The US manufacturing sector lost steam in January and is growing at its most sluggish rate since January 2014, according to the Institute for Supply Management's latest purchasing managers index (PMI) released on Feb 2.
The January PMI by the ISM, watched closely across the nation, fell from 55.1% in December to 53.5%, suppressed by drops in new orders, export demand, and production activity. The index fell a full point under economists' forecasts of a 54.5% expansion for the first month of the year.
The ISM Index has stayed positive (over the median reading of 50) for 20 straight months, meaning US manufacturing has not shrank during that time. But momentum has eroded since last summer, and more recently in the three months following a still-robust 57.9% reading in October.
Difficulties in the global economy have negatively impacted US manufacturing growth, but ISM also indicated that the West Coast dock slowdown has caused problems, as well. Unionized dockworkers at ports from southern California to Washington State are continuing to negotiate a new contract with cargo companies and terminals.
ISM said the instability at the ports, which have continued to operate since July under looming strike threats, have delayed shipments out of the West Coast and created logistical challenges for businesses, relaying comments from its PMI survey respondents.
Meanwhile, economic slumps at key trade partners have hampered momentum in US manufacturing sector growth as a result of a downswing in exports. The PMI's export orders index dropped 2.5 points to 49.5, signaling a contraction in demand for manufactured goods from overseas customers for the first time in more than two years.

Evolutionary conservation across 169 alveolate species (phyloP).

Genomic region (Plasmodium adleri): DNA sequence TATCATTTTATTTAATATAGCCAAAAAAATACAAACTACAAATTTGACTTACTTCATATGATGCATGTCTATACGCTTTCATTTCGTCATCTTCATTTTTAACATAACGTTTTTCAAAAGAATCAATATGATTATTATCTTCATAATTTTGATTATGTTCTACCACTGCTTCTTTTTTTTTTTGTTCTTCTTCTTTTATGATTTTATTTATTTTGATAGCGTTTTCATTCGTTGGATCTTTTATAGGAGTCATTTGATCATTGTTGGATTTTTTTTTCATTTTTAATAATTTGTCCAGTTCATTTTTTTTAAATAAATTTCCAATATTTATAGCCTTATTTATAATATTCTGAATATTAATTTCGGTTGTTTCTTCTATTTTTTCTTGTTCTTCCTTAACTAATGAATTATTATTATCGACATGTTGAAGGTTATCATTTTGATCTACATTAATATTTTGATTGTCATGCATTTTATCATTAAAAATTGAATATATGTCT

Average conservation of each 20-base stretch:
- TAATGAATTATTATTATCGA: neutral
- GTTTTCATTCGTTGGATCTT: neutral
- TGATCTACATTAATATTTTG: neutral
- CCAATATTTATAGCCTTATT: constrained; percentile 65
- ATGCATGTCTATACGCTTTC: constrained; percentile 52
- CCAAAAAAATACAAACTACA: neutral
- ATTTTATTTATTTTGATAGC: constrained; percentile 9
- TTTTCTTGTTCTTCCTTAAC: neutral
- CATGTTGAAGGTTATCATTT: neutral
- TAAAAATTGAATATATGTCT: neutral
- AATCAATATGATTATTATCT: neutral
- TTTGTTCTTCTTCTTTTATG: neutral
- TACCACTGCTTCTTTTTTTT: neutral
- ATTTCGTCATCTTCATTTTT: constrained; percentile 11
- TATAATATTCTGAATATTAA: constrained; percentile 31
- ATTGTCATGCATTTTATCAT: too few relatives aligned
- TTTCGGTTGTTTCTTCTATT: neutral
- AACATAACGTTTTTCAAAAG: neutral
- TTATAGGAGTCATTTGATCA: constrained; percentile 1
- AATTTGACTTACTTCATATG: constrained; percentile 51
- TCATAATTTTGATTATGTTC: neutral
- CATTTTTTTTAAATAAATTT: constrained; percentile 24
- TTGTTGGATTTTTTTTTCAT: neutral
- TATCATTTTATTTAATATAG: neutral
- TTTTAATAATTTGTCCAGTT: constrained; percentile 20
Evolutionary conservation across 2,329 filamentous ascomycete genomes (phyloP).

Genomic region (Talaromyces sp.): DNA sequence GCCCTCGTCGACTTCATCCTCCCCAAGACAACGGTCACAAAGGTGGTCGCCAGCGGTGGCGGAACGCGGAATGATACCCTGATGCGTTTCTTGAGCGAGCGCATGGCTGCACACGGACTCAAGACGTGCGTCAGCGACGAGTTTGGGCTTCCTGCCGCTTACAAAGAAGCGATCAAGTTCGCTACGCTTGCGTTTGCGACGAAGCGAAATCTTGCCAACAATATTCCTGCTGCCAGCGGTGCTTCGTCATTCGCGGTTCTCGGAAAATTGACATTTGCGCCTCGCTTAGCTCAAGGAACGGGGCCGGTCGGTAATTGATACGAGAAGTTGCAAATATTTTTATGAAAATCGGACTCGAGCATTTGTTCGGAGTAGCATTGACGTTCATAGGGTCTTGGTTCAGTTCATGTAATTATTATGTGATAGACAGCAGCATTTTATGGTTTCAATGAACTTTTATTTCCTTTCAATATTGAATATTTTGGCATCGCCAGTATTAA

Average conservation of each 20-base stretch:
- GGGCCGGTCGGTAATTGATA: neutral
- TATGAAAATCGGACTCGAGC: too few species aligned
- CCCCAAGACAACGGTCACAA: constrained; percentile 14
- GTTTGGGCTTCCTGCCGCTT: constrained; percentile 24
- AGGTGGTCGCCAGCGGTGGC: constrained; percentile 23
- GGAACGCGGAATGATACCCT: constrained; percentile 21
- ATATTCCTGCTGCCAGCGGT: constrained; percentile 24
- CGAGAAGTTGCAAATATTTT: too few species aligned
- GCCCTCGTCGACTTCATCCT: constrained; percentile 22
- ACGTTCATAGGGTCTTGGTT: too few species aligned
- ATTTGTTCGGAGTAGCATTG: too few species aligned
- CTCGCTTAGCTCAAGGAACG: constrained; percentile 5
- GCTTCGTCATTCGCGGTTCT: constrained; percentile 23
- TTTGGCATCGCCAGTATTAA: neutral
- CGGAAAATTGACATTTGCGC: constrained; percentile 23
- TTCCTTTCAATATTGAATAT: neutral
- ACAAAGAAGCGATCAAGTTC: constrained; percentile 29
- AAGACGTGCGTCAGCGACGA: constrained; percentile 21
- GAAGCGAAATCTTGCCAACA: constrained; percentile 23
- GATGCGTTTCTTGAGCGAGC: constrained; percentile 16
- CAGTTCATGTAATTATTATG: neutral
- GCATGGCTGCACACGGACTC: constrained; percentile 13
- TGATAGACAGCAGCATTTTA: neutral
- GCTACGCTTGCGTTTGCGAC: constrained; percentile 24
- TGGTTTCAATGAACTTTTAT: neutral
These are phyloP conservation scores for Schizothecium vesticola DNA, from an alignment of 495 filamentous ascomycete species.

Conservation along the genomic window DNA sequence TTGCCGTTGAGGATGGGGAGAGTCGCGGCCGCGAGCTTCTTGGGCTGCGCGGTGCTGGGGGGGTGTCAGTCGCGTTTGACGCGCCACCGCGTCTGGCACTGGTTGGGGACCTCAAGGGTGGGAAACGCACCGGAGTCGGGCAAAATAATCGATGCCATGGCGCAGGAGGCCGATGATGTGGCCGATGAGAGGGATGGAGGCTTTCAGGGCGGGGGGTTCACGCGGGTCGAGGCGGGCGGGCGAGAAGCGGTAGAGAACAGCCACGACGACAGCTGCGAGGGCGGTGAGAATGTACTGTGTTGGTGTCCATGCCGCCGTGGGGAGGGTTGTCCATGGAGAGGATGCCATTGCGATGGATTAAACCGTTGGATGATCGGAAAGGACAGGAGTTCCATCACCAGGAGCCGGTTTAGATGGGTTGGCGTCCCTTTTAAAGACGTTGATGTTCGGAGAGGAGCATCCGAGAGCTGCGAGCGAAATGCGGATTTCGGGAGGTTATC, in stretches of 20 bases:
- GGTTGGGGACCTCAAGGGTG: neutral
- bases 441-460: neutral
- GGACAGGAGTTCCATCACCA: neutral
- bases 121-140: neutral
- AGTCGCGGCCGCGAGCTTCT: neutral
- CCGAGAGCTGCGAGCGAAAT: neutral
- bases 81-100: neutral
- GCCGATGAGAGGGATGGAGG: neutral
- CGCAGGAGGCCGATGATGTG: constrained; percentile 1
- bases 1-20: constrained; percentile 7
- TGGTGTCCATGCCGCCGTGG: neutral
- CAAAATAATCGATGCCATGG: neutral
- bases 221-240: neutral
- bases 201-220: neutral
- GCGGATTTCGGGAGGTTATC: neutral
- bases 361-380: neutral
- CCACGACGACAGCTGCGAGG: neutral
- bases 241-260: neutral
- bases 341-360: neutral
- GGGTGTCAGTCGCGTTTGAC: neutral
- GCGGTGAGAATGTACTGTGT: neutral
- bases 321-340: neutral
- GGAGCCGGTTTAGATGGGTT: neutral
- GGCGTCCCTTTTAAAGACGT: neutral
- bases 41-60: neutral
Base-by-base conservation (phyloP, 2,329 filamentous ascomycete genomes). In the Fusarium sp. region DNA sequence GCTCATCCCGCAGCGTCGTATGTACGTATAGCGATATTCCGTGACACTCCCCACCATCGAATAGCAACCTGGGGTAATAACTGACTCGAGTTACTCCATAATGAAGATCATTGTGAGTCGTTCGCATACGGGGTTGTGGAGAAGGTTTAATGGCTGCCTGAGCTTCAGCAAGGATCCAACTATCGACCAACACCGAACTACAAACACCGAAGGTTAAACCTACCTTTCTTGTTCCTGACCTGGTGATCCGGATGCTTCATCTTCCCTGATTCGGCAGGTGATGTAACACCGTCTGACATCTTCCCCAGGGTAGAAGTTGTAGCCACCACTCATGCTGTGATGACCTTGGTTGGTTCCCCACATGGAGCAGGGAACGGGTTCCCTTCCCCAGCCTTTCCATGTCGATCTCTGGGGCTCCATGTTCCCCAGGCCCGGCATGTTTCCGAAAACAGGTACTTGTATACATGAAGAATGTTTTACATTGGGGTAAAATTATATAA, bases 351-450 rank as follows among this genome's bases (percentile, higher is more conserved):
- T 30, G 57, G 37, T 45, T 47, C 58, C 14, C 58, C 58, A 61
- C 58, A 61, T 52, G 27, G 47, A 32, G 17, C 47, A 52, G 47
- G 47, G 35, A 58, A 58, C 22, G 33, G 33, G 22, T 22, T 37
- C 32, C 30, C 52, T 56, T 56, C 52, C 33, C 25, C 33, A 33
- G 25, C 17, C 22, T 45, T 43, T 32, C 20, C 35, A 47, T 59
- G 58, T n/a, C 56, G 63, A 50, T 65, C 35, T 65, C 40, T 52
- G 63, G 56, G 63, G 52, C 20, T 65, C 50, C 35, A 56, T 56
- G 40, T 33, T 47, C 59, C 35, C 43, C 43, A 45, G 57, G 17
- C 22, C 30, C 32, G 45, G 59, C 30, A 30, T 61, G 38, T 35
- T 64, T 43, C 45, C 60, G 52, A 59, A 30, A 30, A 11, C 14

"Weak export and weakening inventory building is going to be the early 2015 story," Michael Montgomery, US economist for IHS Global Insight, wrote in an analysis following the release of the ISM data. Montgomery added that the strong dollar, in addition to weak foreign demand, will also be a drag on export growth. "The key for us for several months will be exports, and the story there was not good in January. That story is not going to change soon."
Montgomery termed the January data as the worst performance for the PMI since last January, when the 2014 polar vortex cut down on manufacturing and economic activity.
New business growth has also worsened domestically. ISM's new orders index in January cooled 4.9 points to a mere 52.9%; the index was as high as 63% back in October. The production index slowed 1.2 points to 56.5, compared with last October's 62.8%.
Slower growth in new orders was partly attributable to the plunge in backlogs in January. The index of unfilled orders fell under 50 by a sizable margin, registering just 46% for the month. Employment growth in manufacturing also softened, as the jobs index ticked in at 56.5%, a 1.9-point decrease from December.
Meanwhile, Markit Economics, which also tracks US manufacturing with its own proprietary PMI, released its final January data indicating a flat month. At 53.9, its index remained the same as in December, which marked a one-year low that was similar to the one seen with the ISM index. Markit Economics earlier pointed to a slight 0.2-point decrease for the month with a January flash reading of 53.7.
In his outlook, Montgomery noted that he expects US manufacturing to turn sluggish and even "erratic and spotty" but added that the sector will go through an "adjustment process" of four to six months rather than a long-term downturn.
"The ultra-near-term outlook for the US is rather bland," he wrote, "but that still beats most of the world where bland would be an improvement."
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Will Ng is a perfectionist who has been in business journalism for more than 15 years, many of which have been devoted to covering manufacturing, technology, and industry. A writer first, he loves to tell a good story and enjoys reporting on market trends and news.